MiG-29K Fulcrum D : developed from the MiG-29M , gets larger wing and flaps, larger stabilator, upper louvre intakes discard, more fuel, approx 5100 litres, gets 2 extra wing pylons with max ordnance load 5500kg, navalization changes being arresting hook, folding wings and stronger undercarriage. Upgraded engine with higher life and more thrust , 8800-9000kg in reheat. Reduced ammunition from 150 to 100 rounds. Radar search range ~130km. Range 2000km on internal fuel , ~3300km with 3 drop tanks

MiG-29KUB : 2 seat variant of the MiG-29K

MiG-29M1 : single seat variant based on MiG-29K production changes, 5500kg ordnance, range 2000km on internal fuel , ~3300km with 3 drop tanks
MiG-29M2 : two seat variant based on MiG-29KUB

MiG-29OVT : prototype with 3D thrust vectoring nozzles. Nozzles can move at 30º/sec, upto 15º off engine shaft axis.

MiG-35 : MiG-29M2 with more uprated avionics, now with phased array Zhuk radar, ECM. Ordnance load ~7000kg. Radar range ~160km for air targets

Last edited by Ricci : 13th August 2015 at 23:20.
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Old 9th August 2015, 02:30   #2
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Default MiG-29 Fulcrum : details/minutae

By Russian standards, the MiG-29 canopy has a superb view outside. Earlier aircraft were designed with minimal glass area, with no rear view and restricted side view. The doctrine was that pilots would be guided by GCI - Ground Controlled Intercepts, so they won't need to rely on visual flying.

But the need for dog fighting meant better situational awareness, that meant better view of the surroundings. So like western designs of the time, the MiG-29 (and Su-27) was/were designed with a bubble canopy with a good view.

MiG-29 Fulcrum : The balance rests on us-mig29a_canopy.jpg



Is that a sensor, or a work of art in metal sculpture?
MiG-29 Fulcrum : The balance rests on us-tail_detail.jpg


The MiG-29UB's smaller nose betrays absence of radar.
MiG-29 Fulcrum : The balance rests on us-mig29ub.jpg

The UB trainer variant has a periscope for the instructor, who sits in the rear seat, to get a view of what's in front.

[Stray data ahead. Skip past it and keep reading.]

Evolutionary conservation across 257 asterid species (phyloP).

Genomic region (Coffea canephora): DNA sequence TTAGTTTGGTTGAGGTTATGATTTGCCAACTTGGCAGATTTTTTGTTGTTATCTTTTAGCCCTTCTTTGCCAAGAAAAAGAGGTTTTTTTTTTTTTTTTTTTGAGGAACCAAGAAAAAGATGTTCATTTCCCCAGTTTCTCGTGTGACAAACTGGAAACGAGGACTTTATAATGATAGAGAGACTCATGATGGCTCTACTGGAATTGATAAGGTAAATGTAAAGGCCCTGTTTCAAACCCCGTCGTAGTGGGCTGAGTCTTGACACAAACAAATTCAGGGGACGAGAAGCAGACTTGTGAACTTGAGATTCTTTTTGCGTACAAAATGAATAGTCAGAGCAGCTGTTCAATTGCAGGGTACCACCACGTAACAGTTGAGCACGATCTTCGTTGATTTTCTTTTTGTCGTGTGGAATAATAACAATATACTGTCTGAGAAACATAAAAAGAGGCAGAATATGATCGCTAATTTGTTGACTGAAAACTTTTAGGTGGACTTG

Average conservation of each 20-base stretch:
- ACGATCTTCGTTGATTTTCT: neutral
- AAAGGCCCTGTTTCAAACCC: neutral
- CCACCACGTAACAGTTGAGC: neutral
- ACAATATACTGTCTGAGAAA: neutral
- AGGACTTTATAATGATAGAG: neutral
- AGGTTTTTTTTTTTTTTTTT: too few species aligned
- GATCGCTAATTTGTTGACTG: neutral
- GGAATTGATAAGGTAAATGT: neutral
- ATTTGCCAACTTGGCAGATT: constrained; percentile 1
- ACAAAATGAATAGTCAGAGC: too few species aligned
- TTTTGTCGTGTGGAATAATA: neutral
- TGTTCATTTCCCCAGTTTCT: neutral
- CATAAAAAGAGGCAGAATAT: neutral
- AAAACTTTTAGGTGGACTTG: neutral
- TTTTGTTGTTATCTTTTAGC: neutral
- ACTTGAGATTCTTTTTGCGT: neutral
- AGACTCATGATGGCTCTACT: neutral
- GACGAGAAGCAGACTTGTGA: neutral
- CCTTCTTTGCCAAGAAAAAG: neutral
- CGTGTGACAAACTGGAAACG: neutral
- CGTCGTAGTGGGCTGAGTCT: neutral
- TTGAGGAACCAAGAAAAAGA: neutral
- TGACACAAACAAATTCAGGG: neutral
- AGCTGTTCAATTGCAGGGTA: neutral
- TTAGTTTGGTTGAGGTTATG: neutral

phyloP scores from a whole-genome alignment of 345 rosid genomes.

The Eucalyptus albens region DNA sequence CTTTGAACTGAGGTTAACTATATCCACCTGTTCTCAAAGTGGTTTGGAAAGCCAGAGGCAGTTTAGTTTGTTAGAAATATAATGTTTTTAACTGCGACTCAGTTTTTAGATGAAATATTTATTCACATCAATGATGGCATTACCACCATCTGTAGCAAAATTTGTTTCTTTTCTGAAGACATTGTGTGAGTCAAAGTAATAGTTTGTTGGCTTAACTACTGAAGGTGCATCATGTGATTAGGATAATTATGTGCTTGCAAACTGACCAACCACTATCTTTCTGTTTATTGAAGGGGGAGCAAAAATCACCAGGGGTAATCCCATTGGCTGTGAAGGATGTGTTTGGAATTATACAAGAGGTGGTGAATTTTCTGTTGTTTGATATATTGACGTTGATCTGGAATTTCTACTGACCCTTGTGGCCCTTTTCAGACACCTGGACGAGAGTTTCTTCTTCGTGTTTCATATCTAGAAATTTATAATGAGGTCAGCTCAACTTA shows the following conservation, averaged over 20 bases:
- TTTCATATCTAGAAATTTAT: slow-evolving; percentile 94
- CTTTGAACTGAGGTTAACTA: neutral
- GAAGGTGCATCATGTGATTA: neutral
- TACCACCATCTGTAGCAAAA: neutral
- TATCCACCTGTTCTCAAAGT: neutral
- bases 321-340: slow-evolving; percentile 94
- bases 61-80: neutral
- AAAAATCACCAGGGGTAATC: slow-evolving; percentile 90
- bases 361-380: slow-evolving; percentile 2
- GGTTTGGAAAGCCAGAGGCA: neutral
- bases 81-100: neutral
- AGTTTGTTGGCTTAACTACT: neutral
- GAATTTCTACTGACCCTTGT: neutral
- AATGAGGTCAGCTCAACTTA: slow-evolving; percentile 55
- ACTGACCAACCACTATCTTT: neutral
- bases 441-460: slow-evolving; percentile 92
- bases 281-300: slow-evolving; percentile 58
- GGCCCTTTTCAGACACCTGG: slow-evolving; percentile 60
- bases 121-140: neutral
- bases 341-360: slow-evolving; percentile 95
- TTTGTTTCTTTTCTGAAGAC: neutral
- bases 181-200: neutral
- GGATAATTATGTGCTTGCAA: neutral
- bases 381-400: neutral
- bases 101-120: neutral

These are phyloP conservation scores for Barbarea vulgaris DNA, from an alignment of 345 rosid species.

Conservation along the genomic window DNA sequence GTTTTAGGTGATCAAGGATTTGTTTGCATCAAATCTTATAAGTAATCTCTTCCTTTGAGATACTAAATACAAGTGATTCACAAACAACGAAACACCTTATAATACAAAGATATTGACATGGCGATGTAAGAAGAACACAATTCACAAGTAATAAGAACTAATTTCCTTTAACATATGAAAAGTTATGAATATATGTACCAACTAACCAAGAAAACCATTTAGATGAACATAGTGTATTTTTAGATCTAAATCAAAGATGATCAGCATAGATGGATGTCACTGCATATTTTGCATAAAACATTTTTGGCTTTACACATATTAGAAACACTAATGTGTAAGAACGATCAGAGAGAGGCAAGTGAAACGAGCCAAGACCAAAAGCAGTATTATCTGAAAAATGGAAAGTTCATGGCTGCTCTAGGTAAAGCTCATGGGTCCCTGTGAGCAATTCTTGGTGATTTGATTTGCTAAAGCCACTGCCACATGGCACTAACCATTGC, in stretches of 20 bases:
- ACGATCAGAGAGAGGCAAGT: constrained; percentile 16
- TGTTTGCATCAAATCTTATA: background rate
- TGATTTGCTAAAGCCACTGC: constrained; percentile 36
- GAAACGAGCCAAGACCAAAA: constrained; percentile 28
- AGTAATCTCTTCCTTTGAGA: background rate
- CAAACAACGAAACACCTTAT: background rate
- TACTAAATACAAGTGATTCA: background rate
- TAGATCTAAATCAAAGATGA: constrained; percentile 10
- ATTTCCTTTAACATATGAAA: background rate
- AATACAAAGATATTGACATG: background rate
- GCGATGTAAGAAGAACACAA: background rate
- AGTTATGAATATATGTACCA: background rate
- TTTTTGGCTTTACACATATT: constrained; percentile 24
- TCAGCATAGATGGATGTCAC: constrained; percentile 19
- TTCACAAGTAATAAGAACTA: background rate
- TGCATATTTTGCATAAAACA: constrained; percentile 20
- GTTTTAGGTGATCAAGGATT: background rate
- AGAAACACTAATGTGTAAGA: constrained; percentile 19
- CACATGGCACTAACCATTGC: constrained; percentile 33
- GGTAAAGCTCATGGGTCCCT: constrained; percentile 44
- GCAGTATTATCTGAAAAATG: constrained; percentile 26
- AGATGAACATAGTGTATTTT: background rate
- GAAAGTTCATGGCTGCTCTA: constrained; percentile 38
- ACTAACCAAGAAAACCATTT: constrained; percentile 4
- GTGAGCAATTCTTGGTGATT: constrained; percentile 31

MiG-29 Fulcrum : The balance rests on us-mig29ub_periscope_down.jpg

MiG-29 Fulcrum : The balance rests on us-mig29ub_periscope_up.jpg


Here's a view of the intake grille/louvres on the upper LERX surface, that the engines breathe through when main intake doors are closed.

MiG-29 Fulcrum : The balance rests on us-mig29a_louvres.jpg


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The airbrake on the older variants, in extended position.


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Wheels retract and rotate to lie flat, parallel to ground, within the wing root.

Tail cone of the MiG-29KUB/M2 is different, so is the nose cone! The MiG-29M2/KUB/35 utilizes the same front section as the single seater , instead raising the section behind the cockpit and elongating it to fit the second crew. It does cause more drag, but loses relativeless less volume for fuel/equipment.

MiG-29 Fulcrum : The balance rests on us-mig29m_tailcone.jpg




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The heart of the jet - the Klimov RD33 turbofan.

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Engines are started one at a time.

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Typically the left, and in emergencies, the aircraft can taxi out on one engine alone.